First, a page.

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Saint Peter in Chains (medieval church, 5th century)

Also known as the Basilica Eudoxiana, it was first rebuilt on older foundations in 432–440 to house the relic of the chains that bound Saint Peter when he was imprisoned in Jerusalem, the episode called the Liberation of Saint Peter. In fact Vinculis (links, but also chains) is a reference to that miracle concerning the chains of St. Peter. The Empress Eudoxia (wife of Emperor Valentinian III), who received them as a gift from her mother, Aelia Eudocia, consort of Valentinian II, presented the chains to Pope Leo I. Aelia Eudocia had received these chains as a gift from Iuvenalis, bishop of Jerusalem. According to legend, when Leo, while he compared them to the chains of St. Peter’s final imprisonment in the Mamertine Prison in Rome, the two chains miraculously fused together. The chains are kept in a reliquary under the main altar in the basilica. The basilica, consecrated in 439 by Sixtus III, has undergone several restorations, among them a restoration by Pope Adrian I, and further work in the eleventh century. From 1471 to 1503, in which year he was elected Pope Julius II, Cardinal Della Rovere, the nephew of Pope Sixtus IV, effected notable rebuilding. The front portico, attributed to Baccio Pontelli, was added in 1475. The cloister (1493–1503) has been attributed to Giuliano da Sangallo. Further work was done at the beginning of the 18th century, under Francesco Fontana, and there was also a renovation in 1875. It is a “touristic must see” also because it houses the statue of Moses by Michelangelo.

Moses (sculpture, c.1513–1515)
The statue of Moses by Michelangelo Buonarroti was designed for a grand monument to be placed in the centre of St. Pietro (new), the new basilica which Pope Julius II decided to build on the site of the existing one. The death of the pope in 1513 stopped the completion of the monument. The statue depicts the Biblical figure Moses with horns on his head, based on a description in the Vulgate, the Latin translation of the Bible used at that time.Foto del Monumento :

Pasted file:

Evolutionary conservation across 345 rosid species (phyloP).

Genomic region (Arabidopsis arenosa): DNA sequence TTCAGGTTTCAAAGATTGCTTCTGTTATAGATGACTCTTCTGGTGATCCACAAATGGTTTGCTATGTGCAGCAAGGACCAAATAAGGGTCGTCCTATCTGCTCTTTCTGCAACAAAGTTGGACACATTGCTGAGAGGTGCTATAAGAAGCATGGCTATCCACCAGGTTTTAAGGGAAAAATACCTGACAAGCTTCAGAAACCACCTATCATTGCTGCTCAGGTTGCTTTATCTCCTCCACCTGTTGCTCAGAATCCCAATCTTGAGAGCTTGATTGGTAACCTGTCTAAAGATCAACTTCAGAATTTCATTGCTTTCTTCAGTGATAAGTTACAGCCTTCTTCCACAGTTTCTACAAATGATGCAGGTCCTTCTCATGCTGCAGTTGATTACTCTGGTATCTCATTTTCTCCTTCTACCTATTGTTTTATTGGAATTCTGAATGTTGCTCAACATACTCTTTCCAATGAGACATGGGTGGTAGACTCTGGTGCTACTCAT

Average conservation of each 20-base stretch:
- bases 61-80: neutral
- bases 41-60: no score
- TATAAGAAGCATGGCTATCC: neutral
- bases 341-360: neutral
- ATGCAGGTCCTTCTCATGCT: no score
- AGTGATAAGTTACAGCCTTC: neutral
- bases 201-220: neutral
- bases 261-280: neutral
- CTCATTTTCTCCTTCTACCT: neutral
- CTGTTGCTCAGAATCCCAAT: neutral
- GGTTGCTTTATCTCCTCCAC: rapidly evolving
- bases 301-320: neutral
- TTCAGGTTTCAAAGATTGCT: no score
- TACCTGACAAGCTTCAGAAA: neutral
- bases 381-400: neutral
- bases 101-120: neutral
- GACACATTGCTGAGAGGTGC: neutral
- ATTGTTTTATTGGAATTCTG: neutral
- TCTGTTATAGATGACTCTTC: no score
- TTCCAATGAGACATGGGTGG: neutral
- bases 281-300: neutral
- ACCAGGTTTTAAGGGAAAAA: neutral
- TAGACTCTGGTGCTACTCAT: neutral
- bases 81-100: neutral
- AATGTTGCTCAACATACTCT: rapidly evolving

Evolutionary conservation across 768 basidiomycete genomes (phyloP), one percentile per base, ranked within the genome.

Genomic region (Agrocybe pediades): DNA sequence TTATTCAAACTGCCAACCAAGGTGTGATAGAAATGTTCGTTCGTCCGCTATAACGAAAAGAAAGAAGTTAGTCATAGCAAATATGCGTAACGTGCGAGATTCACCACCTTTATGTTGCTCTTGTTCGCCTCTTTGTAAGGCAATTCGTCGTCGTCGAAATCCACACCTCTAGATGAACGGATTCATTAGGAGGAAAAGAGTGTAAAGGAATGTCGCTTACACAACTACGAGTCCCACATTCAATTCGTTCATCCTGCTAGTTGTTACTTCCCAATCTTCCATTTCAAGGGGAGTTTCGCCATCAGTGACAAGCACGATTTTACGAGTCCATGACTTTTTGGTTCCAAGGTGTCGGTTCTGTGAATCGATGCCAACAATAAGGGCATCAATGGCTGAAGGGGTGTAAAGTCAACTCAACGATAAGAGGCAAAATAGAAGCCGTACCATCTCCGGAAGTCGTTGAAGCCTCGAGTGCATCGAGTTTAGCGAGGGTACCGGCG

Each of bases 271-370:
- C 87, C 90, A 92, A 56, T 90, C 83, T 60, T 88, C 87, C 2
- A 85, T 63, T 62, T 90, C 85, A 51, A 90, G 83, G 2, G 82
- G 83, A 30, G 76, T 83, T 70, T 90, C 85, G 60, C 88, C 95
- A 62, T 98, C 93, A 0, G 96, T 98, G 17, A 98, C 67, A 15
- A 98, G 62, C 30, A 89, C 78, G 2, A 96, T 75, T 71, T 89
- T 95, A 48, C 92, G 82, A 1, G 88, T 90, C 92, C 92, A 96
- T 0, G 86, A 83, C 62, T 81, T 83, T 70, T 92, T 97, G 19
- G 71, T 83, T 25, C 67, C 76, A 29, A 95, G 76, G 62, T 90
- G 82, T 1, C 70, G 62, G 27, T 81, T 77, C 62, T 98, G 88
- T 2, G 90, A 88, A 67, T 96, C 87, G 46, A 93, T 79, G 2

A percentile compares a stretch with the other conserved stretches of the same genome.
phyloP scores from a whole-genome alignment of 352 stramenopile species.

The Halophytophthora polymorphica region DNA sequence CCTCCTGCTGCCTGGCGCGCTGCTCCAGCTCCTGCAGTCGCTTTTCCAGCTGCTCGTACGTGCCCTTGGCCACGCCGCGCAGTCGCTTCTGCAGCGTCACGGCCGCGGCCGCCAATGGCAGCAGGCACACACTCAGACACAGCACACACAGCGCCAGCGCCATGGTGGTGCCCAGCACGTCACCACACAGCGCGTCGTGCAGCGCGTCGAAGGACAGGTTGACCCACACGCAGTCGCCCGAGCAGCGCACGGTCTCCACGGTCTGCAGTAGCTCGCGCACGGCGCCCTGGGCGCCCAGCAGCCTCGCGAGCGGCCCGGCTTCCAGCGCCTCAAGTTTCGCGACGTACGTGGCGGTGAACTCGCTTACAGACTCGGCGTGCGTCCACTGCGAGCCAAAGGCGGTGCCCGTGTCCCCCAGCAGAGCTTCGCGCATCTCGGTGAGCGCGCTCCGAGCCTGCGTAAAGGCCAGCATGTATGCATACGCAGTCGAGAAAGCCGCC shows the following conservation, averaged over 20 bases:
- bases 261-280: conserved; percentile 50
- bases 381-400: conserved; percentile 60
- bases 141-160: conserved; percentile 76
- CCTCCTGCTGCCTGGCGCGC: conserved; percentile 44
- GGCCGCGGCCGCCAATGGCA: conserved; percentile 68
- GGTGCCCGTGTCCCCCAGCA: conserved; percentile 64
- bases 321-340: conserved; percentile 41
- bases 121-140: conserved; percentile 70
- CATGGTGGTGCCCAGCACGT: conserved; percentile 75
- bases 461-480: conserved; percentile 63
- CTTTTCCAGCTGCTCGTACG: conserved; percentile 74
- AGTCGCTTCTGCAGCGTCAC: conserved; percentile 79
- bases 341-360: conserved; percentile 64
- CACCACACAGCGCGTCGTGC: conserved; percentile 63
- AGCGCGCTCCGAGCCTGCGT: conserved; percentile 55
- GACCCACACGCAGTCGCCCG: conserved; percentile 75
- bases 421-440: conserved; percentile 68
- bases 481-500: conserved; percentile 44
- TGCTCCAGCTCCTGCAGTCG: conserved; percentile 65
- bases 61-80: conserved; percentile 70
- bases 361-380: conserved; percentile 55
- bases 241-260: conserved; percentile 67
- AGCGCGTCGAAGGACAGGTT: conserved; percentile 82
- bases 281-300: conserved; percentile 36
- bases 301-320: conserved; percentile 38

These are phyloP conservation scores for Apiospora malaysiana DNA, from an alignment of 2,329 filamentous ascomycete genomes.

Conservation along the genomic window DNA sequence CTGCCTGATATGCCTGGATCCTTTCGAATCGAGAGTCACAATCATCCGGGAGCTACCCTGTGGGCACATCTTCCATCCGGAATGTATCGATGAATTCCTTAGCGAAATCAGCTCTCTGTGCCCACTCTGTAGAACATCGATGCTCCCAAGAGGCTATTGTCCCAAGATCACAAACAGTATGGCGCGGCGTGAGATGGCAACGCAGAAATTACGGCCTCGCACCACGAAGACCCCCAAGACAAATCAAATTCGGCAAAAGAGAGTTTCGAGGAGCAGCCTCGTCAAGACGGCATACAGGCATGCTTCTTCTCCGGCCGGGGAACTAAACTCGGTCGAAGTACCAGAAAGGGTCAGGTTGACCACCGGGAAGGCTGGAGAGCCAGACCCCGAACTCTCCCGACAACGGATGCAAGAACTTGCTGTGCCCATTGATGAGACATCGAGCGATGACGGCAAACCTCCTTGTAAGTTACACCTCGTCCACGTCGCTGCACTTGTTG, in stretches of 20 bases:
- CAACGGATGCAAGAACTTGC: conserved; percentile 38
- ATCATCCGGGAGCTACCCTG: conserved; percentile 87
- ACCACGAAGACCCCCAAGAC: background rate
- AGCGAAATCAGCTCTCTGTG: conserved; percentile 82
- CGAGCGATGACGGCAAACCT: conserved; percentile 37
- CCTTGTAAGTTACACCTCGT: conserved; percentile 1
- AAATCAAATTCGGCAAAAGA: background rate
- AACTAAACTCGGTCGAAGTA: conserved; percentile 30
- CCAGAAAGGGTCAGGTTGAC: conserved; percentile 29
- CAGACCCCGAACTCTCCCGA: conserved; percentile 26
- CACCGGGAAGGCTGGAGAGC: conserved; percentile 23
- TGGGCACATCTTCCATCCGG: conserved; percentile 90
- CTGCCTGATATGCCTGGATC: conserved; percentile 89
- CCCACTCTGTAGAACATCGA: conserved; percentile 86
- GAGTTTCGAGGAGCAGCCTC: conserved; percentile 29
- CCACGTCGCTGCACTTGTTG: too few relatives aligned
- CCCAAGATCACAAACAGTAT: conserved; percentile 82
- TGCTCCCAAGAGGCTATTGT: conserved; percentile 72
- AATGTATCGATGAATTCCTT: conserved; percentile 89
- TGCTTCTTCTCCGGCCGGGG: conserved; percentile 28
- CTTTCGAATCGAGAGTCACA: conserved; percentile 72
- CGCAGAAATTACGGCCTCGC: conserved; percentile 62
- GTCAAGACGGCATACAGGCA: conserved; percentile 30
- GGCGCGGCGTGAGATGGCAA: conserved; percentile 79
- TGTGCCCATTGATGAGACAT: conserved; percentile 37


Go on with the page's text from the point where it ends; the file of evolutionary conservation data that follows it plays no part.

S. Pietro in Vincoli

-Indirizzo del Monumento – :Piazza S. pietro in Vincoli

– Rete trasporto pubblico : Metro B stazione Cavour

Orario di apertura del Monumento :

-Tempi per visita del Monumento :

– Monumenti vicini da visitare:

Negozi caratteristici ( nelle vicinanze) :

– Link di riferimento del Monumento :

– Bibliografia sul Monumento :

San Martino ai monti (minor basilica, 9th century)

http://www.archeoroma.com/Colle%20Oppio/s_martino_ai_monti-file/smm.jpgIt is a parish and titular church on ancient foundations dedicated to St Martin of Tours, a 4th century monastic founder and
bishop of Tours in France(the present official name is Sant Silvestro e Martino ai Monti).
The earliest churches of Rome were either new constructions built on the sites where martyrs had been buried or the result of changes made to halls in private houses where the first Christians used to meet for prayer. Because the new faith spread rapidly among the ordinary people who lived on the Esquiline hill, this neighbourhood retains many very old churches which in origin were private houses. The basilica was founded by Pope St. Sylvester I over a terrain donated by one Equitius (hence the name of Titulus Equitii) in the 4th century. At the beginning it was an oratory devoted to all the martyrs.